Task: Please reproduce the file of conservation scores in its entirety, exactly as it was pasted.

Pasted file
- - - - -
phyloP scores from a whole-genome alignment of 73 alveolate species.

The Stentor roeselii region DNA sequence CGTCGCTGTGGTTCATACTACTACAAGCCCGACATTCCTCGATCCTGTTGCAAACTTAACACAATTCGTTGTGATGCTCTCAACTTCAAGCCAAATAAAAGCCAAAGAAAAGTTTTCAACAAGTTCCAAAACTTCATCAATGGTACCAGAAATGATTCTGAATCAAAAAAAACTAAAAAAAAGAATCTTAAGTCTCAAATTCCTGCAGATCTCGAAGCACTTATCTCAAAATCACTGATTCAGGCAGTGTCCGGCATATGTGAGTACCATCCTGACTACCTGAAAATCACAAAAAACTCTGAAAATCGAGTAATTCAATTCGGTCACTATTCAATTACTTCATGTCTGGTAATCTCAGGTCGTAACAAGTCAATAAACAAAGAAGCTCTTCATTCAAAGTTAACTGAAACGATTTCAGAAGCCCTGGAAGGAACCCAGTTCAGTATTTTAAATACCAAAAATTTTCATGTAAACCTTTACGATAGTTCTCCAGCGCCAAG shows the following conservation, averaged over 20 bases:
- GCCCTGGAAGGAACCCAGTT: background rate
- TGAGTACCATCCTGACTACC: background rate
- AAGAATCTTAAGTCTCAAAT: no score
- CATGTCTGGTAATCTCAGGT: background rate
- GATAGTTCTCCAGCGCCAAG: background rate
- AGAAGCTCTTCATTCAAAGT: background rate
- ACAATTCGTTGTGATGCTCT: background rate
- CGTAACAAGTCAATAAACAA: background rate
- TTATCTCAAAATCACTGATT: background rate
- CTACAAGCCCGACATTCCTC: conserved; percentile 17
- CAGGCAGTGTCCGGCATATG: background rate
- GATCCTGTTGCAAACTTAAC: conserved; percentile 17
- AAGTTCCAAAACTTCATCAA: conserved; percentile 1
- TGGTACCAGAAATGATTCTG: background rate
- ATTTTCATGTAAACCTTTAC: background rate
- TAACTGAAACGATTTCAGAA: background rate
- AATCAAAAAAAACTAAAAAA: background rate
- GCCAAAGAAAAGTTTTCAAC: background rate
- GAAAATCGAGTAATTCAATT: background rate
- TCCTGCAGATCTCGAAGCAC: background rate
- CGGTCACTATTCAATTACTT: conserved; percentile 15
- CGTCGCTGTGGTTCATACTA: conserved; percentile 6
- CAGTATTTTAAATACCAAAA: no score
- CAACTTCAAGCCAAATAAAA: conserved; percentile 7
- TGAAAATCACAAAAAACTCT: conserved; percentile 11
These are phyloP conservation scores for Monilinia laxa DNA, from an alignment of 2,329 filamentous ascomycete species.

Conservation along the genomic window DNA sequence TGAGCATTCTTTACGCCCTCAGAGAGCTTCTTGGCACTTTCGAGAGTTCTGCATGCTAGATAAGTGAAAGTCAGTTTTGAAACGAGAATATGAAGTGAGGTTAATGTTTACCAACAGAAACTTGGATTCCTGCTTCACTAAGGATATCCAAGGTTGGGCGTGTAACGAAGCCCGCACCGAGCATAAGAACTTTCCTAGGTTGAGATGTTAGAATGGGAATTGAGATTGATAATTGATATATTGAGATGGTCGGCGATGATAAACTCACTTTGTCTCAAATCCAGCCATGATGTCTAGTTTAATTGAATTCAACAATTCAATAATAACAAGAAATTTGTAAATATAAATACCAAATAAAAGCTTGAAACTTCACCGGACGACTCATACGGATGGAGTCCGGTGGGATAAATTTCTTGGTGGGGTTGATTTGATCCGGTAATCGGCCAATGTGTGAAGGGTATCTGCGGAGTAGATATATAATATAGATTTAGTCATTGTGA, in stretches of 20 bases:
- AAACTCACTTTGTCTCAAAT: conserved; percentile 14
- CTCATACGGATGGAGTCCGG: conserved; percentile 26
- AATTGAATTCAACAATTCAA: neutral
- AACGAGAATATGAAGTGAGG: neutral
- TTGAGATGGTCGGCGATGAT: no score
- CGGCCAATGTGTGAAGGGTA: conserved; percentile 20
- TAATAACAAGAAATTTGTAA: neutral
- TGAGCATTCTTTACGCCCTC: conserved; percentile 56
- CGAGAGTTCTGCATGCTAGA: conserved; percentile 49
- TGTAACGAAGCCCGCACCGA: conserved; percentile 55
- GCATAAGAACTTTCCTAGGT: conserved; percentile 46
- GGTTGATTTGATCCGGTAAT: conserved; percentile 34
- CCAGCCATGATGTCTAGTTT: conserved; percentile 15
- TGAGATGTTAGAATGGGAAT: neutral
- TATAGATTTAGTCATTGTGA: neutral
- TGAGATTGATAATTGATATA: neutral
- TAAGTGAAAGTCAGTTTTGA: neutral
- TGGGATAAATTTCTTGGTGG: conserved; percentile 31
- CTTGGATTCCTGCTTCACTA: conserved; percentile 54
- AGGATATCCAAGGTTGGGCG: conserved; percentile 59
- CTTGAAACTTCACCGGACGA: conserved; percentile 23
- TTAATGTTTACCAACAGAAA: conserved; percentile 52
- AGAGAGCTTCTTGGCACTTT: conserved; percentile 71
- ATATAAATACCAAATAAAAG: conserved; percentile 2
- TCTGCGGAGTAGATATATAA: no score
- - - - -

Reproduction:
phyloP scores from a whole-genome alignment of 73 alveolate species.

The Stentor roeselii region DNA sequence CGTCGCTGTGGTTCATACTACTACAAGCCCGACATTCCTCGATCCTGTTGCAAACTTAACACAATTCGTTGTGATGCTCTCAACTTCAAGCCAAATAAAAGCCAAAGAAAAGTTTTCAACAAGTTCCAAAACTTCATCAATGGTACCAGAAATGATTCTGAATCAAAAAAAACTAAAAAAAAGAATCTTAAGTCTCAAATTCCTGCAGATCTCGAAGCACTTATCTCAAAATCACTGATTCAGGCAGTGTCCGGCATATGTGAGTACCATCCTGACTACCTGAAAATCACAAAAAACTCTGAAAATCGAGTAATTCAATTCGGTCACTATTCAATTACTTCATGTCTGGTAATCTCAGGTCGTAACAAGTCAATAAACAAAGAAGCTCTTCATTCAAAGTTAACTGAAACGATTTCAGAAGCCCTGGAAGGAACCCAGTTCAGTATTTTAAATACCAAAAATTTTCATGTAAACCTTTACGATAGTTCTCCAGCGCCAAG shows the following conservation, averaged over 20 bases:
- GCCCTGGAAGGAACCCAGTT: background rate
- TGAGTACCATCCTGACTACC: background rate
- AAGAATCTTAAGTCTCAAAT: no score
- CATGTCTGGTAATCTCAGGT: background rate
- GATAGTTCTCCAGCGCCAAG: background rate
- AGAAGCTCTTCATTCAAAGT: background rate
- ACAATTCGTTGTGATGCTCT: background rate
- CGTAACAAGTCAATAAACAA: background rate
- TTATCTCAAAATCACTGATT: background rate
- CTACAAGCCCGACATTCCTC: conserved; percentile 17
- CAGGCAGTGTCCGGCATATG: background rate
- GATCCTGTTGCAAACTTAAC: conserved; percentile 17
- AAGTTCCAAAACTTCATCAA: conserved; percentile 1
- TGGTACCAGAAATGATTCTG: background rate
- ATTTTCATGTAAACCTTTAC: background rate
- TAACTGAAACGATTTCAGAA: background rate
- AATCAAAAAAAACTAAAAAA: background rate
- GCCAAAGAAAAGTTTTCAAC: background rate
- GAAAATCGAGTAATTCAATT: background rate
- TCCTGCAGATCTCGAAGCAC: background rate
- CGGTCACTATTCAATTACTT: conserved; percentile 15
- CGTCGCTGTGGTTCATACTA: conserved; percentile 6
- CAGTATTTTAAATACCAAAA: no score
- CAACTTCAAGCCAAATAAAA: conserved; percentile 7
- TGAAAATCACAAAAAACTCT: conserved; percentile 11
These are phyloP conservation scores for Monilinia laxa DNA, from an alignment of 2,329 filamentous ascomycete species.

Conservation along the genomic window DNA sequence TGAGCATTCTTTACGCCCTCAGAGAGCTTCTTGGCACTTTCGAGAGTTCTGCATGCTAGATAAGTGAAAGTCAGTTTTGAAACGAGAATATGAAGTGAGGTTAATGTTTACCAACAGAAACTTGGATTCCTGCTTCACTAAGGATATCCAAGGTTGGGCGTGTAACGAAGCCCGCACCGAGCATAAGAACTTTCCTAGGTTGAGATGTTAGAATGGGAATTGAGATTGATAATTGATATATTGAGATGGTCGGCGATGATAAACTCACTTTGTCTCAAATCCAGCCATGATGTCTAGTTTAATTGAATTCAACAATTCAATAATAACAAGAAATTTGTAAATATAAATACCAAATAAAAGCTTGAAACTTCACCGGACGACTCATACGGATGGAGTCCGGTGGGATAAATTTCTTGGTGGGGTTGATTTGATCCGGTAATCGGCCAATGTGTGAAGGGTATCTGCGGAGTAGATATATAATATAGATTTAGTCATTGTGA, in stretches of 20 bases:
- AAACTCACTTTGTCTCAAAT: conserved; percentile 14
- CTCATACGGATGGAGTCCGG: conserved; percentile 26
- AATTGAATTCAACAATTCAA: neutral
- AACGAGAATATGAAGTGAGG: neutral
- TTGAGATGGTCGGCGATGAT: no score
- CGGCCAATGTGTGAAGGGTA: conserved; percentile 20
- TAATAACAAGAAATTTGTAA: neutral
- TGAGCATTCTTTACGCCCTC: conserved; percentile 56
- CGAGAGTTCTGCATGCTAGA: conserved; percentile 49
- TGTAACGAAGCCCGCACCGA: conserved; percentile 55
- GCATAAGAACTTTCCTAGGT: conserved; percentile 46
- GGTTGATTTGATCCGGTAAT: conserved; percentile 34
- CCAGCCATGATGTCTAGTTT: conserved; percentile 15
- TGAGATGTTAGAATGGGAAT: neutral
- TATAGATTTAGTCATTGTGA: neutral
- TGAGATTGATAATTGATATA: neutral
- TAAGTGAAAGTCAGTTTTGA: neutral
- TGGGATAAATTTCTTGGTGG: conserved; percentile 31
- CTTGGATTCCTGCTTCACTA: conserved; percentile 54
- AGGATATCCAAGGTTGGGCG: conserved; percentile 59
- CTTGAAACTTCACCGGACGA: conserved; percentile 23
- TTAATGTTTACCAACAGAAA: conserved; percentile 52
- AGAGAGCTTCTTGGCACTTT: conserved; percentile 71
- ATATAAATACCAAATAAAAG: conserved; percentile 2
- TCTGCGGAGTAGATATATAA: no score